The film follows the days of post-traumatic stress of a Ukrainian POW who has returned home (Rita Burkovska), where she is forced to come to terms with more than just the pain of her memories, but also with a media frenzy and an unbalanced husband. His initial intuition is to set forth of this trajectory with zeal and goodwill, only for him to slowly let us understand that it was all just irony and vanity. The details accumulate sparingly: we see a nationalist flag in red and black hanging on the wall of the husband – a skinhead grafted into the service of the fatherland – we see an insurgent’s uniform, and we see that he speaks Ukrainian with an accent (he had fled Donbas after the onset of the war), and, finally, we see how his gang razes a temporary Roma camp to the ground with their axes, killing one of its inhabitants in the process. Judging his actions is no easy task: the film precisely makes the most of all these sorts of exonerations that are facilitated by the cruel reality of war, which make us regard his abusive outbursts – he destroys a room when he learns his wife has been raped by the Russians, etc – as the result of his remorse and helplessness. In a way, in his case, this indecision works all the better; but it’s much too generously cultivated when it comes to the woman, who decides to keep the baby, only to put it up for adoption without any clear motives, which isn’t necessarily bad, had the film given the impression that it, itself understands them any better.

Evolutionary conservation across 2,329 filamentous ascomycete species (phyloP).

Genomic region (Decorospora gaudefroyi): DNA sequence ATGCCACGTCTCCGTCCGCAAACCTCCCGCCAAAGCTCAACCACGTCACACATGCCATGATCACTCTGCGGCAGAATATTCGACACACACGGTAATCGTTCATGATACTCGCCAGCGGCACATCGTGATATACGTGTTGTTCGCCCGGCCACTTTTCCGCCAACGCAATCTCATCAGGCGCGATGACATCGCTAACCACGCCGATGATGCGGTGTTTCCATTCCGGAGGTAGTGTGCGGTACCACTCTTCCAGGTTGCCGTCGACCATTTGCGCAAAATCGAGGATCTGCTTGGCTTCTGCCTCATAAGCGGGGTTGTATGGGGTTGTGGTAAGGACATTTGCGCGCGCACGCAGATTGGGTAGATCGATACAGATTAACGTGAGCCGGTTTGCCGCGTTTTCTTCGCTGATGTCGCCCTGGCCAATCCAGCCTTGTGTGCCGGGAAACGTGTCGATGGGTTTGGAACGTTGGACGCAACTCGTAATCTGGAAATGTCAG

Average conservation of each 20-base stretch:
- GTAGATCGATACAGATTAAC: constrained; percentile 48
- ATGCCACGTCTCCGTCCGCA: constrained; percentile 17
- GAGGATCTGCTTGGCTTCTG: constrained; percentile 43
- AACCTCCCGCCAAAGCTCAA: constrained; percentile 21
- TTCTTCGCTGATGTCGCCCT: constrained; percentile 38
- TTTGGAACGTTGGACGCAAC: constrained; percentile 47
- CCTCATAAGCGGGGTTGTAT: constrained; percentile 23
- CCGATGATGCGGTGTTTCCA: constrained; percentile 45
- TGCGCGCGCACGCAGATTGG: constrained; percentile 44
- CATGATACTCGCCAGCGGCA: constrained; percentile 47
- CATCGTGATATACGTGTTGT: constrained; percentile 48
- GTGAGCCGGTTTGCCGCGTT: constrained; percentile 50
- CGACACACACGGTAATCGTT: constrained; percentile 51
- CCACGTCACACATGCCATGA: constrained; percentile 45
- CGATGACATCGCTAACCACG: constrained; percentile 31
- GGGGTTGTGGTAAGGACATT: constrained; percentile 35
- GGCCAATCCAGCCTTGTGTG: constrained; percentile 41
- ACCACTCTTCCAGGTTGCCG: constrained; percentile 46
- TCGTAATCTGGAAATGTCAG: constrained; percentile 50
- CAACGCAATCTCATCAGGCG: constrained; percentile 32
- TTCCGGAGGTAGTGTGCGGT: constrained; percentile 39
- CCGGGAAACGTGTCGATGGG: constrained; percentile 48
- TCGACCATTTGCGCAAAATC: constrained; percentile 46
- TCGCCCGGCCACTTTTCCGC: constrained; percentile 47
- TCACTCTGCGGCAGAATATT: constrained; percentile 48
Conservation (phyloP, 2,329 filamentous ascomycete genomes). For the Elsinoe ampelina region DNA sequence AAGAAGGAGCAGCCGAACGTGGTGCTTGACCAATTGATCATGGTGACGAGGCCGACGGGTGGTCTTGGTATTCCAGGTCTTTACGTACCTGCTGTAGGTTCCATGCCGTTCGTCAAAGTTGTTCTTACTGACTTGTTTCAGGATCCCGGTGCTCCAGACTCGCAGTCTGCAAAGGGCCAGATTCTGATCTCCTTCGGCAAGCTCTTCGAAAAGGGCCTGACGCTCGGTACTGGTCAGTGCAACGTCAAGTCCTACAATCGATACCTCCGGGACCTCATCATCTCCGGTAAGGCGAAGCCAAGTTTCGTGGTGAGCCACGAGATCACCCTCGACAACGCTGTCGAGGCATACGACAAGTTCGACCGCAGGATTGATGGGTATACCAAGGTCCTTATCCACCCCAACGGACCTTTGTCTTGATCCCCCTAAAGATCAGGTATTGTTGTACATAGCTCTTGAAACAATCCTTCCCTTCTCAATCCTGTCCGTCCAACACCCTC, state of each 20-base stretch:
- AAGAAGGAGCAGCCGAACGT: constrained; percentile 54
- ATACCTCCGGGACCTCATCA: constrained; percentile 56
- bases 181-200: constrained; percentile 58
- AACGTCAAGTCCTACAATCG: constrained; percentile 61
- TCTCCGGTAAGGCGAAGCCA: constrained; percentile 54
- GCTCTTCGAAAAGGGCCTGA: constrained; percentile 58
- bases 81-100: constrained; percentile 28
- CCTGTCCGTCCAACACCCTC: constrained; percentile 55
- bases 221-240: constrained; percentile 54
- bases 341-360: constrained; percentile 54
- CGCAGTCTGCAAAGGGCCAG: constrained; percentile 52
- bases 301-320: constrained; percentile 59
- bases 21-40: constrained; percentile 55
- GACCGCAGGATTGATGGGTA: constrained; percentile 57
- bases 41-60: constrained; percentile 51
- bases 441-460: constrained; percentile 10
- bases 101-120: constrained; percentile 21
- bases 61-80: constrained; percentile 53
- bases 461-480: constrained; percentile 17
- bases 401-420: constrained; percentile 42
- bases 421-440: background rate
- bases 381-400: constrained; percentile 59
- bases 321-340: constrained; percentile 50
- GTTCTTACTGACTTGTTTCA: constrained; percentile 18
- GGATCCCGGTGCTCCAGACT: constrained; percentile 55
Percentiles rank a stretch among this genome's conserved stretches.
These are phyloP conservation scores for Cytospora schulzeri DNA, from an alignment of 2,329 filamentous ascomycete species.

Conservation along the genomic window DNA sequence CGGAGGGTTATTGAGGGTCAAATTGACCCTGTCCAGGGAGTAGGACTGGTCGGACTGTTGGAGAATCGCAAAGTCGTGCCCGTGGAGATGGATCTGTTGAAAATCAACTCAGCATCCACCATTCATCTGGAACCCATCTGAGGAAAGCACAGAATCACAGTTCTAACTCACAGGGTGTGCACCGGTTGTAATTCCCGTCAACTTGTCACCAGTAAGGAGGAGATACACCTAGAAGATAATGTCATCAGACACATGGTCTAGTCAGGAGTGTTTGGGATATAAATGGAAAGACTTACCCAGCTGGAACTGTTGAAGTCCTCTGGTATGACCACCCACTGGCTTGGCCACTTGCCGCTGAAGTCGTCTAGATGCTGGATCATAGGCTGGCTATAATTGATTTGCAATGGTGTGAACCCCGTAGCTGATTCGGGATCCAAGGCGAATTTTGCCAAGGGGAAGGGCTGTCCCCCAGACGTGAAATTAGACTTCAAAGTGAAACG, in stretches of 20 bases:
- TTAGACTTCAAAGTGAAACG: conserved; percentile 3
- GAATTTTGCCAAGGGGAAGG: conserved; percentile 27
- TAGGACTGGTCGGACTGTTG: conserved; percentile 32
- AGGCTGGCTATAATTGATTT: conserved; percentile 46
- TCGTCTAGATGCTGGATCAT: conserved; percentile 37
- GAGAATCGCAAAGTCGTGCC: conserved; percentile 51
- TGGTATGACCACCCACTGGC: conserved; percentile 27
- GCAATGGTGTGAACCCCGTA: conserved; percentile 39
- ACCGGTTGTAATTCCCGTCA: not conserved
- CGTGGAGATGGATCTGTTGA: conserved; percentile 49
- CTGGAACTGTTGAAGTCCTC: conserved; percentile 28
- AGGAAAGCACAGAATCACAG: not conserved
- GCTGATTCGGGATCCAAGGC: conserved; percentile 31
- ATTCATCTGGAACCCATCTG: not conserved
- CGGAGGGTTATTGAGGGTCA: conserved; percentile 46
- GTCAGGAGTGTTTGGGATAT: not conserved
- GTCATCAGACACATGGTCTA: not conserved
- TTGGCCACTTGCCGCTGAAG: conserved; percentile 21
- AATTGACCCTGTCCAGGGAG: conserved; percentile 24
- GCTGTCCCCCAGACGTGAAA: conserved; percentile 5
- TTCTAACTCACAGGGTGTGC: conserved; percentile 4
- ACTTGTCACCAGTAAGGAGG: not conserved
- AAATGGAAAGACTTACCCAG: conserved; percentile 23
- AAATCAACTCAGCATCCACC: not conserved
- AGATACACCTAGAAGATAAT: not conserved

There’s another contested battlefront in Butterfly Vision: that of form, caught between the desire to assert weighty things and the aspiration to rise from the ground, like a butterfly in flight. Its conflictual scheme, which the film cannot escape, only with broken wings – but not without a dose of visual panache that makes one curious about Maksym Nakonenchnyi’s future work. Point in case: this choice of rendering the traumatic resurgence of the past in the protagonist’s mind by using glitches – dead pixels that simply erupt onto the screen – is not fully convincing: it’s too in-your-face yet insufficiently justified, as if the woman would be a cyborg with a faulty core chip. But the film’s impulse to leisurely mix formats – a TV broadcast shot in single-take that is not manneristic here, a TikTok-esque video there – is a testament to this debutante filmmaker’s project of grappling with the ever more diverse formats of the image. For the moment, the game is somewhat stiff (it could have done with a more playful touch in its editing) yet touching (these successors to the audiovisual media that we are led through look cheap and amateurish), but it may evolve into a self-contained reflection on the properties of the image and its functions in troubled times.

 



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Film critic and journalist; writes regularly for Dilema Veche and Scena9. Doing a MA film theory programme in Paris. At Films in Frame Victor presents Kinostalgia - a monthly column about repertoire cinema.